After my head stopped spinning from several landmark Supreme Court cases issued last week, I was able to focus on another decision on Vance v. Ball State University.
Maetta Vance, an African-American woman who was a catering assistant at Ball State University (BSU), had submitted a number of complaints alleging racial harassment and discrimination both within the HR chain of command at BSU and the Equal Employment Opportunity Commission. She claimed her supervisor was Shauna Davis.
The issue that kept her case wending its way through the Federal court system was the role that Shauna Davis played in Ms. Vance’s working life. Was Ms. Davis the “true” supervisor of Ms. Vance? This is an important distinction in discrimination cases because it can determine just how liable an employer can be for its employee’s behavior.
The Court decided in Vance that unless the employer has empowered the employee to be able to take “tangible employment actions against the victim, i.e., to effect a ‘significant change in employment status, such as hiring, firing, failing to promote, reassignment with significantly different responsibilities, or a decision causing a significant change in benefits,’” then, the employee isn’t really a “true” supervisor for the purposes of determining liability for the employer.
In Vance, the score for employers (especially small businesses) in this decision is 1 and the score for employees is 0. For employers-defendants, this can limit the number of employees who can qualify as supervisors in these types of cases. For employees-plaintiffs, their attorneys will have yet another obstacle to clear in suing employers. Justice Ruth Bader Ginsberg issued her dissent requesting that Congress pass a law clarifying the role of supervisor in future legislation. Justice Alito, who issued the majority opinion, merely rolled his eyes in response.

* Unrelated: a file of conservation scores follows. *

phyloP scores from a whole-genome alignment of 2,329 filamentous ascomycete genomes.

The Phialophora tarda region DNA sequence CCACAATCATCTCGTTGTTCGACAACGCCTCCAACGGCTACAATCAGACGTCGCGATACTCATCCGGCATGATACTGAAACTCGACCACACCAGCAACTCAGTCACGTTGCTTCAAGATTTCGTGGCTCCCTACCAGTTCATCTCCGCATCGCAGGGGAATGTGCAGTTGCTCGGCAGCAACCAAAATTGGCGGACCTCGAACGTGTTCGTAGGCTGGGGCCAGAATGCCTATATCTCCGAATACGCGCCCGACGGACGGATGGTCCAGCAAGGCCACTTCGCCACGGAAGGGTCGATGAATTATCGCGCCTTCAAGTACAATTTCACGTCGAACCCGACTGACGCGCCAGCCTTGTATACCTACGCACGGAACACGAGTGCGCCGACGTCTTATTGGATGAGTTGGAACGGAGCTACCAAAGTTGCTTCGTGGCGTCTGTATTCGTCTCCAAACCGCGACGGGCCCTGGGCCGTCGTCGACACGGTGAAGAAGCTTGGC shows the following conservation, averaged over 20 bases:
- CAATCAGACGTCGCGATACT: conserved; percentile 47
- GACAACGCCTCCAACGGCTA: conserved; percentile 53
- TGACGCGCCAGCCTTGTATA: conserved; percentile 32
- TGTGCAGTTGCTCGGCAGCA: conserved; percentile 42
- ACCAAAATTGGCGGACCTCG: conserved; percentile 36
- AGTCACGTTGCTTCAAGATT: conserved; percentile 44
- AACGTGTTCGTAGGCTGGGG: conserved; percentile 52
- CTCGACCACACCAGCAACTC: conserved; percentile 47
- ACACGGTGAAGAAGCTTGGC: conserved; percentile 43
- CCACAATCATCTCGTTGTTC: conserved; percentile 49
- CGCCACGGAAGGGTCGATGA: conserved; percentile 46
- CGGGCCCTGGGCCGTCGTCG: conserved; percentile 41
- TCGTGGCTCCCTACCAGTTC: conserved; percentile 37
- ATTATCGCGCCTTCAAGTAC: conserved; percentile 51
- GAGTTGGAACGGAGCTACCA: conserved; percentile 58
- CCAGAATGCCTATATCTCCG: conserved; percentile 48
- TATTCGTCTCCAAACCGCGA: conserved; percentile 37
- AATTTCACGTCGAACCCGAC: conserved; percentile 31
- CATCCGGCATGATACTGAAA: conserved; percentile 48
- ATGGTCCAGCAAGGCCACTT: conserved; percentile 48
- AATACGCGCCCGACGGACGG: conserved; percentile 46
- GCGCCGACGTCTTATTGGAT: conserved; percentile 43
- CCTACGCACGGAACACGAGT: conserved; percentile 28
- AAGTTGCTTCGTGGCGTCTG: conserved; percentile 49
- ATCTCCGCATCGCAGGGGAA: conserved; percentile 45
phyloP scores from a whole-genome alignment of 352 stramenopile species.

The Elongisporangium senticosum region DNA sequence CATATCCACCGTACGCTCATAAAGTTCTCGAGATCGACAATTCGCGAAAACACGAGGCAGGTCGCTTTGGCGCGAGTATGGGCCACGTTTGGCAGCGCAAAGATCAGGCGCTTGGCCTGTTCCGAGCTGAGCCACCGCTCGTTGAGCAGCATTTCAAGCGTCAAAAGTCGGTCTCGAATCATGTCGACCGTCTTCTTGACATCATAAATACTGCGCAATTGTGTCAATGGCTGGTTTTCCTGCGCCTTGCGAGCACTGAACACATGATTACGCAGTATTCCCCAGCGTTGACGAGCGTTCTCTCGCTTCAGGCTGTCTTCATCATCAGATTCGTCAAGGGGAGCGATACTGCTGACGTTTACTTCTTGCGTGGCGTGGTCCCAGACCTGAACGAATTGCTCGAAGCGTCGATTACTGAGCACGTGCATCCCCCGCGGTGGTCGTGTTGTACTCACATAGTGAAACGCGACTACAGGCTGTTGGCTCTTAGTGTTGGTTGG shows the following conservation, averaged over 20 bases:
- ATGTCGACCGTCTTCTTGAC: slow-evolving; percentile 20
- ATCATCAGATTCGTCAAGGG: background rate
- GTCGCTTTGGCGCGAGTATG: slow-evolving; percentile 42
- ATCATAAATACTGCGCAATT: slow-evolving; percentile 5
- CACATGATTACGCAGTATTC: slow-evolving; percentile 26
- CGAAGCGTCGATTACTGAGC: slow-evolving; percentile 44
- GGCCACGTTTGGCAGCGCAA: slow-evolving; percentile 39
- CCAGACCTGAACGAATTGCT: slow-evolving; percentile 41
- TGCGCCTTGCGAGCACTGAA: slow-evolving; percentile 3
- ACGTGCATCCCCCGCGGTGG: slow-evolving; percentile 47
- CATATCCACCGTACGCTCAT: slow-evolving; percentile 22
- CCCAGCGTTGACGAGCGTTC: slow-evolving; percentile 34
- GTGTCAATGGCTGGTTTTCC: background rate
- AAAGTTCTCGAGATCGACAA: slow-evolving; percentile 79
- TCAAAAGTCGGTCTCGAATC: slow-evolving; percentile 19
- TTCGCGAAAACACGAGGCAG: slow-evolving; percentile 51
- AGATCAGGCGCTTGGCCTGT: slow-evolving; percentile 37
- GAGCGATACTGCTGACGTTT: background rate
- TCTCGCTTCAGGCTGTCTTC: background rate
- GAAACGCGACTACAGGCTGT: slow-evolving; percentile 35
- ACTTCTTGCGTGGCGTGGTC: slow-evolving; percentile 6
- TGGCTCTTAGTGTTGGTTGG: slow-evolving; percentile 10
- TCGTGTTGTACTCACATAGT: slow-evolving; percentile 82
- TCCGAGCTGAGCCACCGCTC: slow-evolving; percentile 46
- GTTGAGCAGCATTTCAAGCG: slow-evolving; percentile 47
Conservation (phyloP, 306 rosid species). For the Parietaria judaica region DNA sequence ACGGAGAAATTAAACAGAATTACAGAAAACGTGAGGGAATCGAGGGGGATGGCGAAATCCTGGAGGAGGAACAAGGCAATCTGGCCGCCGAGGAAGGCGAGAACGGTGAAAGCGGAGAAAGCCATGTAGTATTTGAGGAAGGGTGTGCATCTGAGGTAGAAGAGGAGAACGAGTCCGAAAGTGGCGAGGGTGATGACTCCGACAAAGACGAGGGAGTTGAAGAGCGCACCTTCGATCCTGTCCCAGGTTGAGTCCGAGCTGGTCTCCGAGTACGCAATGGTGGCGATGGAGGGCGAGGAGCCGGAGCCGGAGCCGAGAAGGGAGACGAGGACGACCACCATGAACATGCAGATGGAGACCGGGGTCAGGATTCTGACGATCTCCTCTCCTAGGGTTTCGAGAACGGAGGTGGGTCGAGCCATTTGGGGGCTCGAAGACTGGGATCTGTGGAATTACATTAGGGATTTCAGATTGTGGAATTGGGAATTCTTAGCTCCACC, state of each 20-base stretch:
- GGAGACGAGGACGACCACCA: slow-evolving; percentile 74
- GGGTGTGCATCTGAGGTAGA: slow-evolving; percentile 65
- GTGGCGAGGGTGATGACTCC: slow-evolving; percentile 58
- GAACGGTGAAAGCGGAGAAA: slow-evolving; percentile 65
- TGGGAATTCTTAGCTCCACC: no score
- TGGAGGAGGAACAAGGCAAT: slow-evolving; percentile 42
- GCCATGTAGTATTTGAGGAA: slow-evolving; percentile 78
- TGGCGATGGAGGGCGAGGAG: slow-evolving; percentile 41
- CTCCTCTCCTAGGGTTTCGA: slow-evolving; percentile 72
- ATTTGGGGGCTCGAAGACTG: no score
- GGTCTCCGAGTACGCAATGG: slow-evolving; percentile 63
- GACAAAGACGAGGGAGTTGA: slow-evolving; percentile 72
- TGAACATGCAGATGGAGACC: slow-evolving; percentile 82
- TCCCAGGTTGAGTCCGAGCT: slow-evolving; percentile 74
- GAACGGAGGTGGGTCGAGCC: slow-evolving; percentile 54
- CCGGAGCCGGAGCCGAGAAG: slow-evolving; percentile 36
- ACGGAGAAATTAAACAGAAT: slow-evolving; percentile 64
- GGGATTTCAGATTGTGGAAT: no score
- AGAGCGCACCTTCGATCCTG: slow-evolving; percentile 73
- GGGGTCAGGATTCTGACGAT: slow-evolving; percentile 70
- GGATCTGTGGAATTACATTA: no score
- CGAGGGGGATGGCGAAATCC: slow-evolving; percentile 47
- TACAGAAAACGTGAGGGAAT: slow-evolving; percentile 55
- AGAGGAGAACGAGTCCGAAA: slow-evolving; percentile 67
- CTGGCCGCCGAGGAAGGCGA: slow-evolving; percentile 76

As a staffer who has been supporting attorneys who have worked on both sides of employment law cases such as this one, I have to say that Ms. Vance’s allegations in her complaint pale in comparison to other harassment cases I have seen over the years. Read the Ellerth (Burlington Industries, Inc. v. Ellerth, S.C. 524 U.S) and Faragher (Faragher v. Boca Raton, S.C. 524 U.S.) sexual harassment cases the Supremes decided in the 1990s, cases that Vance relied upon. Compare them and you’ll see what I mean.
Harassment cases can and do damage the careers of both the accuser and the accused. For plaintiffs like Ms. Vance, harassment is a real and harmful thing, leading to all sorts of untoward personal damage, as in the case I witnessed of a former female client who was sexually assaulted by her direct supervisor. For supervisors who are accused of harassment of any kind, it can lead to investigations that can (and often do) lead to termination. In more extreme cases, allegations of sexual and racial harassment can effectively terminate promising political/television careers. Right?
So, don’t ask me to take sides on decisions like Vance. In my opinion, there are no winners in these types of cases. Ever.